QUIET in the house on a rainy afternoon. I walk through the rooms. Feeling a familiar tightening, I breathe slowly and deeply. I'm expecting my third child. One of the things that strikes me most about this is other people's surprise. Not so many years ago ours would have been a small family; today people greet my news - or, now that I'm seven months pregnant, my swelling form - with varying degrees of wonderment. In fact, I've even been asked if it was planned. It was, though we do have moments of surprise ourselves. I still can't grasp the fact that in a few months there'll be a new baby in the house. There's a lot of advice in parents' magazines about preparing an older sibling for a newborn, and it's frequently offered with the assumption that there will be only two children in the scenario - the first-born and the new or impending arrival.
But what if baby will be No. 3 (Or 4, or 5)? Will our oldest, David, who's been through this once, find it easier to handle a second time around? Will Daniel, still a toddler, feel jealousy? He himself appeared on the scene when David was almost 5, so we haven't experienced the dynamics of having a two-year-old and a newborn simultaneously.
Not that I really want a whole lot of counsel on these matters. Sometimes I still read child-care magazines and books. But nowadays I find myself preferring articles meant to amuse, entertain, and make one feel that one's parental blunders are not really going to ruin children's lives.
There's advice on everything. But whether you start a family before, after, or in the middle of forging a career, it's not generally considered advisable to have a child (let alone three) while still living in a small five-room apartment.
People look around this place and ask, where on earth are you going to put the baby? I sometimes wonder myself. The boys share one of the bedrooms, which looks today, as usual, like the aftermath of a tornado. We can't put the baby in there; we'd never be able to find it.
The other bedroom has been turned into an office: In fact, when I enter this monument to consumerism (while at the same moment homeless people are sleeping in the streets), I can't help but feel somewhat uncomfortable with my grousing about cramped quarters.
Newborn babies, after all, don't really need that much space. When we lived in a tiny apartment in a city in the mountains of Italy - where I, a teacher of English from England, had met my husband, a medical student from New York - we didn't even have a crib for our first-born, David. For the first few days of his life he slept in a small box, comfortably lined; and he was very cozy.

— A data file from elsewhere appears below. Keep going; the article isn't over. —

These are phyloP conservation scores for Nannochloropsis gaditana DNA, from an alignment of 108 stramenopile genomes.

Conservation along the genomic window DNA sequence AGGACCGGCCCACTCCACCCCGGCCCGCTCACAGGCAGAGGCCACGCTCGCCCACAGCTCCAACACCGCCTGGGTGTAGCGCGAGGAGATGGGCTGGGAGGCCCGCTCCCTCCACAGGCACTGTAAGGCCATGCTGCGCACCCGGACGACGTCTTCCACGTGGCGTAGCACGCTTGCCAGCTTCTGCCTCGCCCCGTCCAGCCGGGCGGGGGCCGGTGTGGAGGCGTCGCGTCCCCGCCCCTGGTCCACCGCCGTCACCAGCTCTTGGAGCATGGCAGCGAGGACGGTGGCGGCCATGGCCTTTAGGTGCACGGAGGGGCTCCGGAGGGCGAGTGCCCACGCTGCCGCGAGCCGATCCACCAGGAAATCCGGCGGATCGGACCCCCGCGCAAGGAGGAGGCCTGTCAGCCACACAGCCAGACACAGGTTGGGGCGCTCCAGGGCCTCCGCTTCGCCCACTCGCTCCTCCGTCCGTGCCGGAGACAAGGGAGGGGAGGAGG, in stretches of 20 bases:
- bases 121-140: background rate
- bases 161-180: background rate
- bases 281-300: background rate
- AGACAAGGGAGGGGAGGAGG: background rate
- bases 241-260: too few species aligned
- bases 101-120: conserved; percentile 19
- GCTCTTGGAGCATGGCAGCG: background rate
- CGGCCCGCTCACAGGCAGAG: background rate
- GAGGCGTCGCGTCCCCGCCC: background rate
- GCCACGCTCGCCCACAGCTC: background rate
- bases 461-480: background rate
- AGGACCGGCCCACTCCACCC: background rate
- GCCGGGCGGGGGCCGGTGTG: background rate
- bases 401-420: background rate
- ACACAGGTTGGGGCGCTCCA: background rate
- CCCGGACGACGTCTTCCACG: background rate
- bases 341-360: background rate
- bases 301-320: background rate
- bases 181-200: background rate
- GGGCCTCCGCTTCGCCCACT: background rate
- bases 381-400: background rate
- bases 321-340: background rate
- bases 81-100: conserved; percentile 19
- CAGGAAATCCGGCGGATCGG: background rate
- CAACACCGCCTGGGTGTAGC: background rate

It was nine years ago last month that we met there in Italy, and now, here we are about to have a third baby. The anxieties that sometimes assail me about space (and do I mean physical space or space in our lives?), about sibling rivalry, and about our general ability to cope are normal, I know. Today, I realize how small these worries really are and how the atmosphere of our never-satisfied society encourages them.
Enough of advice, of do's and don'ts! Enough of agonizing over which high-tech playpen or learning toy is best, of analyzing in detail every aspect of our children's lives to produce the perfect environment, and the perfect child!
What happened to simple enjoyment of the children? Of the tender newborn, of the toddler's grin, of the seven-year-old's amazingly inventive mind? Of times like yesterday when David came home from school, and Daniel, waking from his nap, saw him and said immediately, drowsily, ``I love you, David''?
I'm not going to let myself worry anymore: not when people look at me, bulging with my third child, as at someone who prepares to walk a tightrope or go over Niagara Falls in a barrel. Not when I trip on yet another toy in the middle of the floor. Not when David is sulking because his little brother won't let him whatever it is....
No, I'm going to breathe deeply. I'm going to relax. To be glad of it all - toys, mess, sticky hugs, the roof over our soon-to-be-five heads. It's time to put up a firm resistance against the contagious habit of taking everything too seriously.... Of course it's easy now to say all this. As I write, the house is blessedly quiet. It's not that the children have fallen asleep or fought each other senseless. It's better than that: They've gone to Grandma's for the day.